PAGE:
Council staff provided the Strategy and Policy Committee with feedback from a consultation process, supporting the decision to ensure Māori are always represented at the Council table.
Wellington City Council has a long and proud history of Māori representation in matters of local governance, says Mayor Andy Foster.
“The Council was the first local authority to establish a Māori Committee in 1989, we have a memoranda of understanding with two iwi organisations – Taranaki Whānui ki Te Upoko o Te Ika and Te Rūnanga o Toa Rangatira Incorporated, our Te Tauihu policy is a commitment to making Wellington a bilingual city by 2040, and we have recently introduced mana whenua representation with voting rights and remuneration.
“The introduction of Māori Wards is another step in the right direction and will help to build on those foundations as we further forge our relationship with Māori, engage and communicate better, and ensure their voice is always heard.”
Other Councils around the country are also taking active steps to empower and partner with Māori in decision making processes and input within areas of local government.
Councillor Jill Day (Ngāti Tūwharetoa), who has driven the process to make a Māori Ward a reality in Wellington, is proud the moment is here.
“This decision is an important step in honouring Te Tiriti o Waitangi and making the future of Pōneke more democratic and inclusive for all voices of the city.
“We celebrate diversity and cultural cohesiveness as a capital, but this process of establishing a Māori Ward means we’ll actually be living it too.
“I would also like to personally acknowledge Nanaia Mahuta, Minister of Local Government, for repealing the law that hindered the process of establishing Māori Wards with a binding referendum veto that could overturn resolutions – and my tamariki thank her too.”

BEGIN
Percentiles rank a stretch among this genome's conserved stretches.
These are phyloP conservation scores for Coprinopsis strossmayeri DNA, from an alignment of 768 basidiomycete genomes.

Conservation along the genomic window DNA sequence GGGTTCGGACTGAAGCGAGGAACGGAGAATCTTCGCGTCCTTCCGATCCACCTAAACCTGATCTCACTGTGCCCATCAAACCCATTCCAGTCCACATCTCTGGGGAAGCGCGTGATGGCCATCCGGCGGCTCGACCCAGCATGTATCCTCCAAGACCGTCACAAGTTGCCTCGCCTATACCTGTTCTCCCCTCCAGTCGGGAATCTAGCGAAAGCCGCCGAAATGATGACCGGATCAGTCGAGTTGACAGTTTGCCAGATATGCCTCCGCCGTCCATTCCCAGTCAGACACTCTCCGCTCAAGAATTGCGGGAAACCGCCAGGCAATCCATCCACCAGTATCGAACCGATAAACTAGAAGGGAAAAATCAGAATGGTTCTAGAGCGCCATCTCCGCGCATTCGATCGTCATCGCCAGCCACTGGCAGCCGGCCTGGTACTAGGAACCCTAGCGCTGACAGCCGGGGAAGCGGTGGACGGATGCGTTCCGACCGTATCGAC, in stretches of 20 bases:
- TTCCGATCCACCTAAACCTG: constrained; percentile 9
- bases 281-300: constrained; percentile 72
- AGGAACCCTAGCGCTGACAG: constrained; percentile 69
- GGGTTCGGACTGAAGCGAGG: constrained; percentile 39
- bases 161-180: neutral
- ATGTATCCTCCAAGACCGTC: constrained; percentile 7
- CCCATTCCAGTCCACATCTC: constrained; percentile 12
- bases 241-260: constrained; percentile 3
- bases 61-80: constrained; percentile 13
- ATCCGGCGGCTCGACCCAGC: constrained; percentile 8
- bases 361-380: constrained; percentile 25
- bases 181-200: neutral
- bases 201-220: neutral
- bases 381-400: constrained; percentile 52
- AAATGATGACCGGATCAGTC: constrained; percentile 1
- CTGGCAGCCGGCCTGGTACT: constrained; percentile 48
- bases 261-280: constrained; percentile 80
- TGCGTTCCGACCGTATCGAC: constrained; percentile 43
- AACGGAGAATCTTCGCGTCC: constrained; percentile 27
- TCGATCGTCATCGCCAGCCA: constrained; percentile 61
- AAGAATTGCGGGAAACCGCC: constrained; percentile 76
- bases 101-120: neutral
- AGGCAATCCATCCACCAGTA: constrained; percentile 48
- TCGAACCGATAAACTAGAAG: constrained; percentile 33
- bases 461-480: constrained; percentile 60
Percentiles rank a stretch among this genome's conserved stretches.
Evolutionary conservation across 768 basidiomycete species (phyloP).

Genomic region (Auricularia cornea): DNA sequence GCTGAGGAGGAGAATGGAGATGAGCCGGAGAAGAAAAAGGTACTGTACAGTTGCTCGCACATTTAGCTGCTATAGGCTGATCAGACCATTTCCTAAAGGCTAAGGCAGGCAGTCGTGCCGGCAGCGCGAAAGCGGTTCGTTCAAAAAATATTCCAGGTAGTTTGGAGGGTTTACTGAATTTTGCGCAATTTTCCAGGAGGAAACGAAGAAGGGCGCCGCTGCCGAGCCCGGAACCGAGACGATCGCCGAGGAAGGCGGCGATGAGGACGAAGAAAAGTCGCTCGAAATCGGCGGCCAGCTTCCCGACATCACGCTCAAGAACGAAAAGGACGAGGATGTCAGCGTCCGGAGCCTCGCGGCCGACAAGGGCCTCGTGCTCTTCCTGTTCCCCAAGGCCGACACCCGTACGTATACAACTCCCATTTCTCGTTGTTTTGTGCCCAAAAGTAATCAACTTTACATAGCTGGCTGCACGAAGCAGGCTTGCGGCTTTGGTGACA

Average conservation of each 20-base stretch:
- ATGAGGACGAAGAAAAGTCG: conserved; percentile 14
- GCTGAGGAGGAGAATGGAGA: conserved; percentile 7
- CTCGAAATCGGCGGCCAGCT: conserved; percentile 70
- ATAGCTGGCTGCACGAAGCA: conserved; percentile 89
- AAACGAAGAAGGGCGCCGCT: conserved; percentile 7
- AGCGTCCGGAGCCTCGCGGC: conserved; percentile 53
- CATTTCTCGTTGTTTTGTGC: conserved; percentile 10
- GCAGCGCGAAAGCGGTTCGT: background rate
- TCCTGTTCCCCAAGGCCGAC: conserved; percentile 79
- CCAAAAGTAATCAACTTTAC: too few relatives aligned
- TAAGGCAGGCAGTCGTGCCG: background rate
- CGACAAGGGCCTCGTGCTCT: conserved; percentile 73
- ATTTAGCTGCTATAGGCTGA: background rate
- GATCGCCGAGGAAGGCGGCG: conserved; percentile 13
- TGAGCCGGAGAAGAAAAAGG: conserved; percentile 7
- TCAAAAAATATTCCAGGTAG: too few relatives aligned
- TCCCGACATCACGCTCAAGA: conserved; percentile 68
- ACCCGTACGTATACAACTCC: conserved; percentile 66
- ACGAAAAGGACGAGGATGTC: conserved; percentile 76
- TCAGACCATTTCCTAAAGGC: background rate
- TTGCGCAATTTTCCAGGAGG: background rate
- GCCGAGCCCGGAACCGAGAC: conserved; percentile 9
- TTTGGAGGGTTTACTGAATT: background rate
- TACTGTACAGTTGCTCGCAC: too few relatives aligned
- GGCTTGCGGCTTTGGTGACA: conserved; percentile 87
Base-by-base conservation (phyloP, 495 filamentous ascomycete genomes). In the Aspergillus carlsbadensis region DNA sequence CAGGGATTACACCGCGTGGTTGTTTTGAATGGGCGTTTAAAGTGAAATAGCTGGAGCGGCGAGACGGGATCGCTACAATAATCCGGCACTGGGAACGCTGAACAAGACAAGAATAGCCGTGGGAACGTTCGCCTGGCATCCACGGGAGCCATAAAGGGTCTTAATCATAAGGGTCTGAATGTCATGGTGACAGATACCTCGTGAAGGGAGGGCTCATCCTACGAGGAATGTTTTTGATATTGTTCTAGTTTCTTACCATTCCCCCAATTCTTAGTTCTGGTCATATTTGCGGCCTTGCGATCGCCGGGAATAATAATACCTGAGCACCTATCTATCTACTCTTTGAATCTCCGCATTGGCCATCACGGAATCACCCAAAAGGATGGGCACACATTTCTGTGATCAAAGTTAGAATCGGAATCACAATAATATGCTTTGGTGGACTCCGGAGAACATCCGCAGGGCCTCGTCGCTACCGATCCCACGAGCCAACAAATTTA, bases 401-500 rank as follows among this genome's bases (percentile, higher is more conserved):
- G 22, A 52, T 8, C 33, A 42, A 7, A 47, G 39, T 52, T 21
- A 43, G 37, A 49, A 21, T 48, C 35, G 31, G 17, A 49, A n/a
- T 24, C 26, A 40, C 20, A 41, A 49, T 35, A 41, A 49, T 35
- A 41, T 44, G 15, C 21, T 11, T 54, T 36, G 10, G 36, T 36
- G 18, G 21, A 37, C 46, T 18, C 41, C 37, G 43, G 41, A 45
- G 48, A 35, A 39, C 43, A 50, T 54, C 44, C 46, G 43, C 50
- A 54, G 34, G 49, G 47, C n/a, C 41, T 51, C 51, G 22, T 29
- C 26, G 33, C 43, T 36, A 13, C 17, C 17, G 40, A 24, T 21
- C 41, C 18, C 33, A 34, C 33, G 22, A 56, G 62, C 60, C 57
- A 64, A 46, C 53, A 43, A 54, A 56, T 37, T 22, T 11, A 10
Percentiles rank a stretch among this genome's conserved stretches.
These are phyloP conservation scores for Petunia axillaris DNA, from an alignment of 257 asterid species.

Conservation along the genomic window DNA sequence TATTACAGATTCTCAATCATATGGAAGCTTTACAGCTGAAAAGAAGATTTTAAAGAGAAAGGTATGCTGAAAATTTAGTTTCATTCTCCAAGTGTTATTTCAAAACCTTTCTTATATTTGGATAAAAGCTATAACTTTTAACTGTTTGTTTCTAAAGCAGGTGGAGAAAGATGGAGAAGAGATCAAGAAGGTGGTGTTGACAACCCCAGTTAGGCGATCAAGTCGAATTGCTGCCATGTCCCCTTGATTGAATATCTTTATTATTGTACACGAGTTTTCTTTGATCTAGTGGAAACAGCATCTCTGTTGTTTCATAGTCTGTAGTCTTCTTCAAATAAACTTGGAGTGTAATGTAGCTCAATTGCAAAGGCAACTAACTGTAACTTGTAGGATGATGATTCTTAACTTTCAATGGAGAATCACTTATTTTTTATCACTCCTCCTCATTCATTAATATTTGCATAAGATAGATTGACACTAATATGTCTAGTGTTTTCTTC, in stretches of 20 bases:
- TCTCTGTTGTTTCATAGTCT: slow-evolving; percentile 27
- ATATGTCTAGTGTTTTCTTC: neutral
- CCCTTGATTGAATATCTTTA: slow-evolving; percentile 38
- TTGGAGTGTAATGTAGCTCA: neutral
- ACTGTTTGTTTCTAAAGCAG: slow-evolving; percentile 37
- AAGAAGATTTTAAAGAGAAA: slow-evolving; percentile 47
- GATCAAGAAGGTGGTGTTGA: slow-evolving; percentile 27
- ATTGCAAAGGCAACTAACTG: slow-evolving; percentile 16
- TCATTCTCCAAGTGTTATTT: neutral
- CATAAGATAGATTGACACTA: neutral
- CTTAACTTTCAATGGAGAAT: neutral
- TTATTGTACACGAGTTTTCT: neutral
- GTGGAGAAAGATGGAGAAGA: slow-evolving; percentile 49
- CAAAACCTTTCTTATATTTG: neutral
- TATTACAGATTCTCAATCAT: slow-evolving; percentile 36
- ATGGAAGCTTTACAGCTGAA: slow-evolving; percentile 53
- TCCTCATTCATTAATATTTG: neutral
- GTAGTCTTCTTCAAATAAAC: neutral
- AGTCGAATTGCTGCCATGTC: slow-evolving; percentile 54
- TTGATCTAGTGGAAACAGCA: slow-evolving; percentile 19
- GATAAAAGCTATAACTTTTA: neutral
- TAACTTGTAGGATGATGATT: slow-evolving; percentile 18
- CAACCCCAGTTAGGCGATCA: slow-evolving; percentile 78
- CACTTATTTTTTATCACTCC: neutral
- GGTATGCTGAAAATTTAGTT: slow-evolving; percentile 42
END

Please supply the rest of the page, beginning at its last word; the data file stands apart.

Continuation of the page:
The Council voted 13-2 to support the creation of a Māori Ward which would come into effect for the 2022 local elections.
Wards are a way of dividing the city for elections to enable communities of interest to elect representatives.
Wellington City is currently divided into 5 wards, Takapū/Northern Ward, Wharangi/Onslow-Western Ward, Pukehīnau/Lambton Ward, Motukairangi/Eastern Ward, and Paekawakawa/Southern Ward.
The establishment of a Māori ward is one way Council may choose to have representation of a community of interest. Instead of grouping electors by geographic location like other wards, all electors who are on the Māori electoral roll will vote in the Māori ward.
If you are on the Māori roll you would also be able to vote for:
- The Mayor
- Any community boards (if you live in the appropriate area)
- Any Councillors elected at-large (Wellington currently has no Councillors elected at large)
- The Greater Wellington Regional Council
The only difference between voting for those on the Māori roll and the general roll is that those on the Māori roll vote for candidates standing for the Māori ward instead of the general ward. All other votes are the same.